Bathsheba Bryant-Tarpeh: Young women of color have a unique perspective that should be valued, and we deserve a seat at the table

Meet WANDA Woman Bathsheba Bryant-Tarpeh, M.A., a doctoral candidate in the Department of African Studies and Research at Howard University, specializing in Public Policy and Development.

Supported by the USAID Feed the Future program and motivated by her desire to advance the well-being of communities within the black diaspora, Bathsheba performed her six-month dissertation fieldwork in northern Ghana where she focused on the gender implications of land-use change as a result of large-scale commercial agribusiness.

Despite rural African women being put forward as the main beneficiaries of policy changes that underwrite agrarian transformation, women are often left most vulnerable when commercial agri-business interests are put above the interests of smallholder farmers.

Bathsheba worked directly with local farmers, both men, and women, to provide strategies to maximize their productivity. 

 


What are you studying at Howard University?

 

I am a doctoral candidate in the Department of African Studies and Research.  My specialization is Public Policy and Development.

Why do you think this area of study is crucial to the development of your country and the African continent as a whole?

 

As an African American, I believe strongly in collaborating and forging relationships, networks, and organizational and professional work in helping to advance the lives of all peoples of African descent within the diaspora and on the African continent.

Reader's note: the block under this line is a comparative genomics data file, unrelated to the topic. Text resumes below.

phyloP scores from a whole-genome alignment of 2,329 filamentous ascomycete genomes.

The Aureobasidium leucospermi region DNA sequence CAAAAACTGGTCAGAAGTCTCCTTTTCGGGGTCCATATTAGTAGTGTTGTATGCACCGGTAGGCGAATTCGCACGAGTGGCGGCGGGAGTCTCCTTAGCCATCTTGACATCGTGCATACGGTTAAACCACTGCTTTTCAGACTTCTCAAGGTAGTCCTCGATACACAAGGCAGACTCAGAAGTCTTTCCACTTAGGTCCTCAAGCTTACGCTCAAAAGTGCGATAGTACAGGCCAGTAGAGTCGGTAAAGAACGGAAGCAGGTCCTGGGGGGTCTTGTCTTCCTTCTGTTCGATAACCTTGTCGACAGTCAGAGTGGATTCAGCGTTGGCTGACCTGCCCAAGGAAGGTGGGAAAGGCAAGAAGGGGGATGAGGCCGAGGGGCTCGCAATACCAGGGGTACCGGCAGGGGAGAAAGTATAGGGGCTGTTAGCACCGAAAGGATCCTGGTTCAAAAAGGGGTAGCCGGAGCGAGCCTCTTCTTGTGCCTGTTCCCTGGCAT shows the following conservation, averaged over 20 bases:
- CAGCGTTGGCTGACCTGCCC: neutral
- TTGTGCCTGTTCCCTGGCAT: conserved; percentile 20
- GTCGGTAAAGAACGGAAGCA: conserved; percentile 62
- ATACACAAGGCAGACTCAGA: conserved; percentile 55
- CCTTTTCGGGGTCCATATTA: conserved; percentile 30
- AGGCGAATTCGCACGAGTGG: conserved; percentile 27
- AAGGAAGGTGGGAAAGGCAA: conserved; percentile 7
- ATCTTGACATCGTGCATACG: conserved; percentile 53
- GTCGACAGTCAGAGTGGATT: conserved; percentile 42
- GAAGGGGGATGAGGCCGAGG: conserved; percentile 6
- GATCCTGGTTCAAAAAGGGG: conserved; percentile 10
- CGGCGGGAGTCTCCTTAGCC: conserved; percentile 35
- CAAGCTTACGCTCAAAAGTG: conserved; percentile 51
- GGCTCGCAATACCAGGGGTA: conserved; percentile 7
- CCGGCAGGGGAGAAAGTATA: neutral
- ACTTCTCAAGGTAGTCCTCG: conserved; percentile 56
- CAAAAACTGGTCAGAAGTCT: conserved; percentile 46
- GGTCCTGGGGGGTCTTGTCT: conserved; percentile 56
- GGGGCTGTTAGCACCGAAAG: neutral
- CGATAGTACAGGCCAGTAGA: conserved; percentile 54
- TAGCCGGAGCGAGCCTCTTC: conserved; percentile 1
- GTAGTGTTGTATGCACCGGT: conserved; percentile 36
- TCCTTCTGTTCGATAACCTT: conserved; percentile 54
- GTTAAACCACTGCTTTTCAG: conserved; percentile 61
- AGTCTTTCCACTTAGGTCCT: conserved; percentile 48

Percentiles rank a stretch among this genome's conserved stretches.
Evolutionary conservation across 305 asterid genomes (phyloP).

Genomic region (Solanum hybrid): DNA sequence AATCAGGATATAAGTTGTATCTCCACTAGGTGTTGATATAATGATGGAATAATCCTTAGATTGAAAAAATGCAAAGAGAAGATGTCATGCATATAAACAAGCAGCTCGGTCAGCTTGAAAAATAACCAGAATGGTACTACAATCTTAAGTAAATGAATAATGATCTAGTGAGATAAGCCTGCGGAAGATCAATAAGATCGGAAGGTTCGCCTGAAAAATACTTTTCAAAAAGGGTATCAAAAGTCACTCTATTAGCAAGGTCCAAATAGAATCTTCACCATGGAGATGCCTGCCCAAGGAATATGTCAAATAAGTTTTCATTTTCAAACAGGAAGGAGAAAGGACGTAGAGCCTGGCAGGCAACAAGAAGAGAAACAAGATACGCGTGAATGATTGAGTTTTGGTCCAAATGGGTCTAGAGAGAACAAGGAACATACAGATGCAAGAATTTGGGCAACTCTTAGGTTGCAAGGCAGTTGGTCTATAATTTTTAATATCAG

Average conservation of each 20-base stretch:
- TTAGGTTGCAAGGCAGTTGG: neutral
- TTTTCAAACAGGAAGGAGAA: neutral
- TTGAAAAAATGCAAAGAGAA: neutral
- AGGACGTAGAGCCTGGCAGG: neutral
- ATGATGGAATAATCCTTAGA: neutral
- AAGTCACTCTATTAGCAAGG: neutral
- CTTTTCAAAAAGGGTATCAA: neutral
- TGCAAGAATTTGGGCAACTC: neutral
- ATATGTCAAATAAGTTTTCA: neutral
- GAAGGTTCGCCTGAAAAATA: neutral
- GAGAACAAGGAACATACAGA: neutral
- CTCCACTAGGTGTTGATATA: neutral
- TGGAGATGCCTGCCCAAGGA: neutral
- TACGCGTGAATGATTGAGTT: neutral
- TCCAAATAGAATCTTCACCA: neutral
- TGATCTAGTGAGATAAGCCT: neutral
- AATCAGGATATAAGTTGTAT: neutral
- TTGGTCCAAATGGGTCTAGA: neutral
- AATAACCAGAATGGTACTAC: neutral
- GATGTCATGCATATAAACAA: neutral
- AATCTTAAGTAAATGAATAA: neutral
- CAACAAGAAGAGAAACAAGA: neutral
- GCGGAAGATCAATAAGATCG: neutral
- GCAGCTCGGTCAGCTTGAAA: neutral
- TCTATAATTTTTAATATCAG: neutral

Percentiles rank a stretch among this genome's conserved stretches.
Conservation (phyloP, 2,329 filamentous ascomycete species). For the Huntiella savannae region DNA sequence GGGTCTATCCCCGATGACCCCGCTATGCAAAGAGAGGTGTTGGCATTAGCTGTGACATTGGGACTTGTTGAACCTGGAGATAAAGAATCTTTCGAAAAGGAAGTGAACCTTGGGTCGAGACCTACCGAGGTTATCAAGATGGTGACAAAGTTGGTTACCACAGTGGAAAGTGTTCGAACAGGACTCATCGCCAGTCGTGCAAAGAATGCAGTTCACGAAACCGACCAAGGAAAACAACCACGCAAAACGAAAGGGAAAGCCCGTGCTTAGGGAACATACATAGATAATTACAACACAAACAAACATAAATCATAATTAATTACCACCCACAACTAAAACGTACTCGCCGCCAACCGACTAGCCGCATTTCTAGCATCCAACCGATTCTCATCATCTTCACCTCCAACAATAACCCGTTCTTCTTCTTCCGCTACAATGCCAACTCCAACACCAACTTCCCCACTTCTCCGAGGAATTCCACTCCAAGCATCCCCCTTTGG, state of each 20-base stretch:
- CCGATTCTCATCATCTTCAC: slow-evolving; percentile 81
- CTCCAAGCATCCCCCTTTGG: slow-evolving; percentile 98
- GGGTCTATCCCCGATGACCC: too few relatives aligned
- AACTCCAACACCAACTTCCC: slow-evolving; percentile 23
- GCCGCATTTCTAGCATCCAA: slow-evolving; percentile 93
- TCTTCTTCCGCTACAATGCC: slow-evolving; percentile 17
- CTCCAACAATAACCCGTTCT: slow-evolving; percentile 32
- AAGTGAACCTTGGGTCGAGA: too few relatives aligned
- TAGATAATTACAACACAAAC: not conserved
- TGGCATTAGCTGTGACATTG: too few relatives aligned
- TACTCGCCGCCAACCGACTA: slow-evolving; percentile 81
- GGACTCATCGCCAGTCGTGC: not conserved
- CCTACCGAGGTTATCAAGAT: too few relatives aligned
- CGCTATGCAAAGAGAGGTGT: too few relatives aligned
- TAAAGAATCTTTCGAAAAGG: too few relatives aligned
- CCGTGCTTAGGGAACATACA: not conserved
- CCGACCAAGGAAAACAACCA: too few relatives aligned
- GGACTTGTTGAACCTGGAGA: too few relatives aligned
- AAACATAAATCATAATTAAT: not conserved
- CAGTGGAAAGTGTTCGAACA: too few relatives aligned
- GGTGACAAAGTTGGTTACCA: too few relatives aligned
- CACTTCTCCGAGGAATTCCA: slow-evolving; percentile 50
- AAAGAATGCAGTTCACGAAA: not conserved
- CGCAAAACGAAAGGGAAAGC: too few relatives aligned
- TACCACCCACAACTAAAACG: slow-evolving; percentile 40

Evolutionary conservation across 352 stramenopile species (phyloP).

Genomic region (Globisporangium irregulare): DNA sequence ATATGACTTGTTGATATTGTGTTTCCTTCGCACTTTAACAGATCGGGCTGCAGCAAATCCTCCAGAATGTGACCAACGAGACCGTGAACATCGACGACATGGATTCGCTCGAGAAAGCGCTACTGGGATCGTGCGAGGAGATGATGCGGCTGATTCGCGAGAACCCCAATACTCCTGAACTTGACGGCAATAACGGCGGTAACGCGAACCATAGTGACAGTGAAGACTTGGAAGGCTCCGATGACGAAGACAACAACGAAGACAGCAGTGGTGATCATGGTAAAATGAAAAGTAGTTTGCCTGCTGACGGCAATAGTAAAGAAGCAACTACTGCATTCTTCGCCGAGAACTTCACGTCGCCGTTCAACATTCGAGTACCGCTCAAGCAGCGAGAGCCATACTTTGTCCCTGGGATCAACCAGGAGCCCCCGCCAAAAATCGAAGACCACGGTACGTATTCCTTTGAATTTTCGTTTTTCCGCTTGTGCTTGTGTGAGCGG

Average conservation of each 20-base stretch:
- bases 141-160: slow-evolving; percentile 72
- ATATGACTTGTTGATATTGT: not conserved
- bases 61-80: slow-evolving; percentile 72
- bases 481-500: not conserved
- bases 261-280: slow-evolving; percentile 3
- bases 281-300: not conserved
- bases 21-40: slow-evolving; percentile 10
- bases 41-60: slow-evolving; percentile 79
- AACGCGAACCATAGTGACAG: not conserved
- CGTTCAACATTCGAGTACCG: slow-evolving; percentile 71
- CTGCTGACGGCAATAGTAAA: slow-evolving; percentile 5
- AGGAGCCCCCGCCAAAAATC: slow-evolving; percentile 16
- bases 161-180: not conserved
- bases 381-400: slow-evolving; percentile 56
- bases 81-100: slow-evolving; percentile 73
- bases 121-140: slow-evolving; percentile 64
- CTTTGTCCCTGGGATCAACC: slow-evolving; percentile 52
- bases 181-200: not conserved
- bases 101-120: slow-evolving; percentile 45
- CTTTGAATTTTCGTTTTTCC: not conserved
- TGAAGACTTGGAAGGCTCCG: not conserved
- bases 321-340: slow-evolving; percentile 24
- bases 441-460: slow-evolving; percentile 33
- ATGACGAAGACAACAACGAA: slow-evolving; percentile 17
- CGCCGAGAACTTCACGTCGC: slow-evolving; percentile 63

As the world continues to become more integrated, it is important that national development policies and international agendas are designed for the benefit of people on the continent. The Diaspora can play a critical role in the development of the continent and we must see this as a collective challenge.

As Black people, we cannot be fully liberated until we ensure our fellow sisters and brothers are free, from the United States to the continent, to Asia and Europe and the Caribbean. Learning from each other and building coalitions whether through business, non-profits, educational institutions, is a key strategy in the era of globalization.

Tell us about the project you worked on in Ghana. 

 

I was a U.S. Borlaug Global Food Security Fellow, a U.S. Agency for International Development (USAID) Feed the Future Leadership Program.  As a U.S. Borlaug Fellow in Ghana, I was provided financial and institutional support for my six-month dissertation fieldwork.

I am really interested in how the advanced global economy and international policies impact the livelihoods of rural, agrarian communities, especially for women and their families.  This is an incredibly important topic because women play such a significant role in providing food and managing the nutritional needs of her family.